Absolutely not. The idea that we should shield our kids from necessary, if difficult, conversations about our world and our history is asinine. But the truth is, those who advocate for silencing educational inquiry are not concerned with kids’ welfare; they are instrumentalizing our kids to obscure their real motivation, which is both simpler and more noxious: bigotry. If we want to raise our kids to upstanding citizens capable of contributing to our communities and achieving their aspirations, we must ensure that they are educated in a holistic manner. That means learning about difficult chapters of history; that means learning about messy, inconclusive debates that polarize our society. I will vehemently oppose legislation that seeks to sanitize curricula.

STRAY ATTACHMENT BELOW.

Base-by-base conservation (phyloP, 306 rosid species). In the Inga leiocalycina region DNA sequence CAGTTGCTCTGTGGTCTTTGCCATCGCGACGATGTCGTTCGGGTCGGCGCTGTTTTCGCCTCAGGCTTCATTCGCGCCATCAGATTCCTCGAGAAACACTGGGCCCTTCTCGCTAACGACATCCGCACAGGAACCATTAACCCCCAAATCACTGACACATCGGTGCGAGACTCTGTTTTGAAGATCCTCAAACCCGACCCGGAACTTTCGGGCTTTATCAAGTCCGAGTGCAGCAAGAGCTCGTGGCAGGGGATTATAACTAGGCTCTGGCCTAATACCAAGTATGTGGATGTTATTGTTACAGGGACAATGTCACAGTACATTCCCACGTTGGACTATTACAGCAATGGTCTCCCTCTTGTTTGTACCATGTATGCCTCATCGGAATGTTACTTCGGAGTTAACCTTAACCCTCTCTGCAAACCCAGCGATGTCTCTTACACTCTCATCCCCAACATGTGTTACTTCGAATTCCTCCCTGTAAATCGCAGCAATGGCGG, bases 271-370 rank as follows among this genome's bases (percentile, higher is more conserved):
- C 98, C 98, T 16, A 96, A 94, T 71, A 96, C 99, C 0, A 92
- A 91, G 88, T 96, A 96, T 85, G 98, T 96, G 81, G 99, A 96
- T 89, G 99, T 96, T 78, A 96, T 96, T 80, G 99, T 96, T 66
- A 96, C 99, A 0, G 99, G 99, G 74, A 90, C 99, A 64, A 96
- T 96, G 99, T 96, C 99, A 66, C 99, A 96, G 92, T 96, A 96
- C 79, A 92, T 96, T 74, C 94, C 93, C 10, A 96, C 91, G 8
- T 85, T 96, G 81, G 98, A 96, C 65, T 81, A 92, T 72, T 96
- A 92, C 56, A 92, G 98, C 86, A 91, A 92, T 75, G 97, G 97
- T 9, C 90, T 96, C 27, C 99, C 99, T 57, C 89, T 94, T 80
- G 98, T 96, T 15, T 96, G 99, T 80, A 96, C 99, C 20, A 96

Highland Park Water and Sewer debt
Highland Park, a member of the Great Lakes Water Authority, since 2012 has failed to pay for what now amounts to over $54 million in water and sewer debt, which means member communities in Oakland County will be placed in a position to underwrite this debt whether through increased rates for water and sewer or tapping budget reserves to accomplish the same. The State of Michigan has failed to deal with this issue. What do you think should be the solution to this growing problem of a GLWA member community failing to pay for water and sewer services? Please be specific.